A year and three-quarters ago, Google announced that it was working on Chrome OS, an operating system that was just a browser (or, if you prefer, a browser that had evolved into an operating system). That was a long, long time ago. In mid-2009, netbooks were trendy. The iPad didn’t exist. Android was merely a phone operating system, and one that was still just getting started at that.
This operating system thing turned out to be tricky: Chrome OS-based computers were supposed to hit the market by the end of 2010, but the schedule slipped, so the only one that met that deadline was Google’s own experimental CR-48. At today’s Google I|O keynote, however, Google laid out the basic info of the first two “Chromebooks” (a term I’ve been using for awhile and which Google is now championing) that will go on sale.
- Samsung’s Series 5 will have a 12.1″ screen, a claimed 8.5 hours of battery life, an Atom dual-core CPU, Wi-Fi, optional 3G, two USB 2.0 ports, a VGA port, a Webcam, and a memory card reader. It’ll weigh 3.26 pounds and will cost $499 with 3G, and $429 without.
- Acer’s model–I’m not sure if it has a name just yet–will have an 11.6″ screen, a supposed 6 hours of battery life, an Atom dual-core CPU, Wi-Fi, optional 3G, a Webcam, an HDMI port, two USB ports, and a memory card reader. It will weigh 2.95 pounds and will “start at $349.”
Both machines will be available starting June 15th from Amazon and BestBuy.com.
Google also announced that it will have package deals for businesses and schools that will outfit everybody in the organization with Chromebooks, service and support, and free upgrades to new models for $28 a month and $20 a month, respectively. And Samsung is working on a Mac Mini-like tiny Chrome OS desktop.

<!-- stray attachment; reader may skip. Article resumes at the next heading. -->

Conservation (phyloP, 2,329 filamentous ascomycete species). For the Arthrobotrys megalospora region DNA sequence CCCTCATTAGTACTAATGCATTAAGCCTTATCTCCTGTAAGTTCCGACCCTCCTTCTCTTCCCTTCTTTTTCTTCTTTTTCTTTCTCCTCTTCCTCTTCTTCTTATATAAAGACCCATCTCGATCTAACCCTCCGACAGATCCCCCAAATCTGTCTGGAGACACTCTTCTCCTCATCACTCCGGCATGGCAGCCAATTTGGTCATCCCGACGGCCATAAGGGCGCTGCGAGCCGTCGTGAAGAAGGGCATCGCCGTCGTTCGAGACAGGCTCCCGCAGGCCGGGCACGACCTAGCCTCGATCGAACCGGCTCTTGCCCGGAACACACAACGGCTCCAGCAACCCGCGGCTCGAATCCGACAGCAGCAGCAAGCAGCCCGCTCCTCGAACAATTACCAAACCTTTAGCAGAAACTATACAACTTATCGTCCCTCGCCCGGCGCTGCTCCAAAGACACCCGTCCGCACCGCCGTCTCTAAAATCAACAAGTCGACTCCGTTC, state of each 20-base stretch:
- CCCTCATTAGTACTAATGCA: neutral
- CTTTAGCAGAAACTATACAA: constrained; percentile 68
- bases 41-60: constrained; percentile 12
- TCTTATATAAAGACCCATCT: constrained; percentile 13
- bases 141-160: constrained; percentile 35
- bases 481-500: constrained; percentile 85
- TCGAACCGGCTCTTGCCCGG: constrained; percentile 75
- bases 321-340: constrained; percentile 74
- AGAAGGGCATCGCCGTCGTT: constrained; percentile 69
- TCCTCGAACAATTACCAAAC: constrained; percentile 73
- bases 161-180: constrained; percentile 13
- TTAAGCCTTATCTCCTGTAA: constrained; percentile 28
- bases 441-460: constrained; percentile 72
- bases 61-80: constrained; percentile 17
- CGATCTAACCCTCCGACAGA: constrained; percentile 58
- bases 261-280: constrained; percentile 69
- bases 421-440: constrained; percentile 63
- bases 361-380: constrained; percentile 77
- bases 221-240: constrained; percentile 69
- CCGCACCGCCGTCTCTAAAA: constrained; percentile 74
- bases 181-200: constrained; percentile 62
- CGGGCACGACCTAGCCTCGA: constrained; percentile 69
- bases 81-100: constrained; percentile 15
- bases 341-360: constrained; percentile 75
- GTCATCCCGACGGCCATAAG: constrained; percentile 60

When I wrote about the CR-48 in December, I guessed that it might cost about $449 if it were a commercial device. A bunch of folks thought I’d estimated too high But the Samsung sounds very similar to the Cr-48 in most respects–it does have a better processor–and it’ll be $449 with 3G broadband, a feature I had thought was supposed to be standard on all Chromebooks. So if anything I was a bit on the low side.
These prices are only a tad less than you might pay for a Windows 7 computer with roughly comparable features. So I don’t think many folks will rush to buy Chromebooks based on price alone–they’ll only do it if Chrome OS-based computers deliver a noticeably better experience, with the fast boot times, lack of security and management hassles, long battery life, and general pleasantness that Google is claiming. And if they’re confident they don’t need any programs that won’t run on a Chromebook, and can live with the systems’ limited functionality when the Internet isn’t available. (At this morning’s keynote, Google said that Gmail, Google Calendar, and Google Docs will all work offline starting this summer–and large quantities of apps from the Chrome Web Store already do.)
Oh, and there’s the issue of support for external devices. Google said today that Chromebooks will support USB devices such as cameras. But as far as I know, you won’t be able to sync your iPod Touch or connect a mobile scanner, or do any of a bunch of other tasks that require the existence of drivers.
Even after plenty of hands-on time with the CR-48, I’m befuddled by Chrome OS. In some ways, its 2009 roots are showing: I have a hard time believing that if Google wouldn’t simply use Android if it decided to tackle this project today. (Actually, I attended an Android session here at I/O during which the presenter was bragging about Honeycomb as a notebook OS.) But Chromebooks also assume the existence of plentiful, affordable wireless Internet access, a scenario that still isn’t quite here–especially if you try to save a few bucks by buying a Wi-Fi-only Chromebook.
I get the virtues that Google is touting as Chrome OS’s reason for being. They sound appealing. But most of them are ones that the iPad has today, with a wealth of apps and without the downside of limited offline functionality. And Honeycomb isn’t that far from being able to match them either.
So is the Chrome OS concept an artifact of an era that ended when the iPad arrived? Or is it a very early incarnation of a device that will make perfect sense once cheap Internet access is truly pervasive? I’m still trying to figure that out–I think the answer may be “both,” but I’d love to hear your opinions.